Moral Knowledge? New Readings in Moral Epistemology
David Bourget (Western Ontario)
David Chalmers (ANU, NYU)
Rafael De Clercq
Jack Alan Reynolds
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Oxford University Press (1996)
In Moral Knowledge? New Readings in Moral Epistemology, editors Walter Sinnott-Armstrong and Mark Timmons bring together eleven specially commissioned essays by distinguished moral philosophers exploring the nature and possibility of moral knowledge. Each essay represents a major position within the exciting field of moral epistemology in which a proponent of the position presents and defends his or her view and locates it vis-a-vis competing views. The authors include established philosophers such as Peter Railton, Robert Audi, Richard Brandt, and Simon Blackburn, as well as newer voices in the field. Topics covered include moral skepticism, moral truth, projectivism, contractarianism, coherentism, feminist views, quasi-realism, and pragmatism. The lively and clear selections do not presuppose specialized knowledge of philosophy, and the philosophical vocabulary used throughout the anthology is uniform, in order to facilitate understanding by those not familiar with the field. The first chapter includes a sustained critical discussion of the major views represented in the following chapters, thereby furnishing beginning students with appropriate background to understand the selections. The volume is further enhanced by an index and an extensive bibliography. An excellent text for undergraduate and graduate courses, Moral Knowledge provides the most up-to-date work on moral knowledge and justification.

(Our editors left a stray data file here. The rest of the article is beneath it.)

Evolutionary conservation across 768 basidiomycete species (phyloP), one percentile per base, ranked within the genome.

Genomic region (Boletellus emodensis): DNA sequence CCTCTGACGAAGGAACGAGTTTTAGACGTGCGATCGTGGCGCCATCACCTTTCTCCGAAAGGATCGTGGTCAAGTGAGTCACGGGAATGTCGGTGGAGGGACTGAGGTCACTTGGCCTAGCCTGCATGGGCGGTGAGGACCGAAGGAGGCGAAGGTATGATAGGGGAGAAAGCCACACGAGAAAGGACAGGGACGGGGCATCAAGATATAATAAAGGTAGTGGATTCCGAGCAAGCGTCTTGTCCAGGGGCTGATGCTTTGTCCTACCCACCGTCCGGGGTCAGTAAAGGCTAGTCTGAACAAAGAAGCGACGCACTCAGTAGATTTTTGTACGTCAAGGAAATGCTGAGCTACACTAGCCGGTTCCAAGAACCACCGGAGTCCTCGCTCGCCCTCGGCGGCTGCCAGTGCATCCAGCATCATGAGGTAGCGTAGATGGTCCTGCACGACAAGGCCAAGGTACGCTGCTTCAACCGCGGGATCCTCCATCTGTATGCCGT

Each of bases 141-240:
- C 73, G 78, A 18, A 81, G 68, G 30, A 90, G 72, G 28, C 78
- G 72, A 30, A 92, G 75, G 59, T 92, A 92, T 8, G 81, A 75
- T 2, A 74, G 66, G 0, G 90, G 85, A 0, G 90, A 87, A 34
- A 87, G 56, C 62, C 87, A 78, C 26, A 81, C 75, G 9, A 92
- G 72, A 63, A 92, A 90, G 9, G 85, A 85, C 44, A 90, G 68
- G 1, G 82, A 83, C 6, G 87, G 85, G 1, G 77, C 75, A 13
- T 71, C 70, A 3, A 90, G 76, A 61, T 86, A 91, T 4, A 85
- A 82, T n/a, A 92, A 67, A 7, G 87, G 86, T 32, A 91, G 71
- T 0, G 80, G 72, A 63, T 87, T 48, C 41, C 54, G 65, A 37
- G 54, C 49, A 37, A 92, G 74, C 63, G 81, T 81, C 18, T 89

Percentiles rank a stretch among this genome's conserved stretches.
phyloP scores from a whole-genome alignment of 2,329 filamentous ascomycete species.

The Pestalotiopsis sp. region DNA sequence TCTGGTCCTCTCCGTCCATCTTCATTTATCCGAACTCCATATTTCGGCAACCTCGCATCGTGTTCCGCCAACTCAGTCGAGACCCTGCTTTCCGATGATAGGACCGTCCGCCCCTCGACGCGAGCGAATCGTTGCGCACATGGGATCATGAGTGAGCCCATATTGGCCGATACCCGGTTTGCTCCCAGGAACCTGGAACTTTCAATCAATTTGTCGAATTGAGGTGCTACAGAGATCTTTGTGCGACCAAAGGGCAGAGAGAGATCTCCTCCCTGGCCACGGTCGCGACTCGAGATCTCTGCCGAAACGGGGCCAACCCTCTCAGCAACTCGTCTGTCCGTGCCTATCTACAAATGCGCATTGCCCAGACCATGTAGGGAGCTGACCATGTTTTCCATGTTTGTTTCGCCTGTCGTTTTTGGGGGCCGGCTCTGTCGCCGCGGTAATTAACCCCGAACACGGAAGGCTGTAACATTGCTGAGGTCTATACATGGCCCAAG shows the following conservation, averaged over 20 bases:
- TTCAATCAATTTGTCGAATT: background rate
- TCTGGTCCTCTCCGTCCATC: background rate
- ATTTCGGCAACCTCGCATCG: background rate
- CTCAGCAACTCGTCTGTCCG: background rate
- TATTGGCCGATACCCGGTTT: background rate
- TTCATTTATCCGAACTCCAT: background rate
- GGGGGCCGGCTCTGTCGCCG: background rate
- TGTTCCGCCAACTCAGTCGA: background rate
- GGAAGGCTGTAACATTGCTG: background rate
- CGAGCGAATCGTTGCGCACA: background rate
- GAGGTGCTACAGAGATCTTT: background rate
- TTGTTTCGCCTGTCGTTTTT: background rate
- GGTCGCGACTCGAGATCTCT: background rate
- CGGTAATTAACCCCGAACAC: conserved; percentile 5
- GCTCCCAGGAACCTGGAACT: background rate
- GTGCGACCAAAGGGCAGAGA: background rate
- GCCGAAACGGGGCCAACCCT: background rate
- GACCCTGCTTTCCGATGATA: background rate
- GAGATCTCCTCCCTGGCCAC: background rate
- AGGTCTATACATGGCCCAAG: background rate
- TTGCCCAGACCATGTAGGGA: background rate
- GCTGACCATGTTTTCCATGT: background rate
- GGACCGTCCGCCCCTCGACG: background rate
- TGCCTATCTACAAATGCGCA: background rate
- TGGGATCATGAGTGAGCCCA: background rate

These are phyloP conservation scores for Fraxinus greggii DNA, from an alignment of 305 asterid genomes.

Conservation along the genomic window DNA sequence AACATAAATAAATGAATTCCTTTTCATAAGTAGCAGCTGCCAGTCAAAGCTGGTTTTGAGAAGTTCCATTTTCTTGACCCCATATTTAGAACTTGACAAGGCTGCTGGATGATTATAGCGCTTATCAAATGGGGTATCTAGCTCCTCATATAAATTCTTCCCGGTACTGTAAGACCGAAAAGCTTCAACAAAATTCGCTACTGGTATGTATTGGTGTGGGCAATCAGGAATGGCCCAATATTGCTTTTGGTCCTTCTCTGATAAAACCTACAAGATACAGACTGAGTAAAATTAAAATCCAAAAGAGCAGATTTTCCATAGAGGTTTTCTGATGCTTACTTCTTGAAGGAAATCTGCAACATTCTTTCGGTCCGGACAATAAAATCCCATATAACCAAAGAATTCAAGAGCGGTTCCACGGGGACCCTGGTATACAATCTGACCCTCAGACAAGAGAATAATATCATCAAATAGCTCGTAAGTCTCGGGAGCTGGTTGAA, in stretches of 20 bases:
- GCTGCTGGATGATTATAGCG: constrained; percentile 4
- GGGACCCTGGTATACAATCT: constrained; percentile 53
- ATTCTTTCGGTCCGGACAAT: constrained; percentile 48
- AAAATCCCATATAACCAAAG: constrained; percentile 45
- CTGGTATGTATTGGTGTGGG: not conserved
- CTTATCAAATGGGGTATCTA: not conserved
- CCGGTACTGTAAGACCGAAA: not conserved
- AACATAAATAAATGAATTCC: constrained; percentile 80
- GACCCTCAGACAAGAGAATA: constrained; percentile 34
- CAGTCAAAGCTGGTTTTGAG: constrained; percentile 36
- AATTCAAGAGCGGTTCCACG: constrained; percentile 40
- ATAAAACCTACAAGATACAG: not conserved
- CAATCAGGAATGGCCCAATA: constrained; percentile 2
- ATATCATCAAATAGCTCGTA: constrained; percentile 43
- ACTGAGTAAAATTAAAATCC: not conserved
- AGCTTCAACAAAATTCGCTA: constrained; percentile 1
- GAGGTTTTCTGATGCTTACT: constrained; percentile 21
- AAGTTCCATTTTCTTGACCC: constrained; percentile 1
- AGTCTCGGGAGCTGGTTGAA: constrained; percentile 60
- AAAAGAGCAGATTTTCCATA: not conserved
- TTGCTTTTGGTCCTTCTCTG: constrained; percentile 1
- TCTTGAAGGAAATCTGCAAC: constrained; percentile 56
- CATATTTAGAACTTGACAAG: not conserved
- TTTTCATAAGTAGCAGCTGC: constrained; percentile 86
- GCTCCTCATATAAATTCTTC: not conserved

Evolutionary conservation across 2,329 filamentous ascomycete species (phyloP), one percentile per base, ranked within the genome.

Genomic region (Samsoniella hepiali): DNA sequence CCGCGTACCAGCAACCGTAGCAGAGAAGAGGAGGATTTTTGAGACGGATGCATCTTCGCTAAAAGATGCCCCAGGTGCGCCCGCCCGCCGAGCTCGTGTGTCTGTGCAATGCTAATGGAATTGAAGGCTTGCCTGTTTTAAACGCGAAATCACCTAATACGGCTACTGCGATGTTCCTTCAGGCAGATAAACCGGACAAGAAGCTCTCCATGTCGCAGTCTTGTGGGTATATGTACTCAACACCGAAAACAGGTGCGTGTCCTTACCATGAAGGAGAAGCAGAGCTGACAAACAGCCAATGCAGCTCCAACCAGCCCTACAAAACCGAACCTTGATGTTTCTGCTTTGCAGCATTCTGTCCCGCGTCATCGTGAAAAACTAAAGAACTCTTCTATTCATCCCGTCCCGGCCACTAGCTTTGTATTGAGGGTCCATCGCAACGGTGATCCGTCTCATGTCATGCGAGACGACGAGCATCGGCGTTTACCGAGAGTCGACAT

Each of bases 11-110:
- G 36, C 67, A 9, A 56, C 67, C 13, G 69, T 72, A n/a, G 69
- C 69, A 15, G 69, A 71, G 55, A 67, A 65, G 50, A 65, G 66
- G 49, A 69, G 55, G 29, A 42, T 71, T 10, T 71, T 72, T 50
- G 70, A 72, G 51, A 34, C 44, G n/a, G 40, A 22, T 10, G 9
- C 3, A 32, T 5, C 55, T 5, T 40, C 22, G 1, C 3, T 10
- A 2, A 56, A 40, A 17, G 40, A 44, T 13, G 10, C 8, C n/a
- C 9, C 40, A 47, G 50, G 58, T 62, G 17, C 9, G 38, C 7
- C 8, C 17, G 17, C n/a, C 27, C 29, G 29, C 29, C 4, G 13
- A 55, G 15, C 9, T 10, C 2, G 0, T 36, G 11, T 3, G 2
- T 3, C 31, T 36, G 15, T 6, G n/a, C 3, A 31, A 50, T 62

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Citations of this work BETA
Thomas Nadelhoffer & Adam Feltz (2008). The Actor–Observer Bias and Moral Intuitions: Adding Fuel to Sinnott-Armstrong's Fire. Neuroethics 1 (2):133-144.
Michael Ridge (2007). Expressivism and Epistemology: Epistemology for Ecumenical Expressivists. Aristotelian Society Supplementary Volume 81 (1):83–108.
Mark Timmons (2003). The Limits of Moral Constructivism. Ratio 16 (4):391–423.
Adam Lerner & Sarah‐Jane Leslie (2013). Generics, Generalism, and Reflective Equilibrium: Implications for Moral Theorizing From the Study of Language. Philosophical Perspectives 27 (1):366-403.
Mike Ridge (2009). Moral Assertion for Expressivists. Philosophical Issues 19 (1):182-204.
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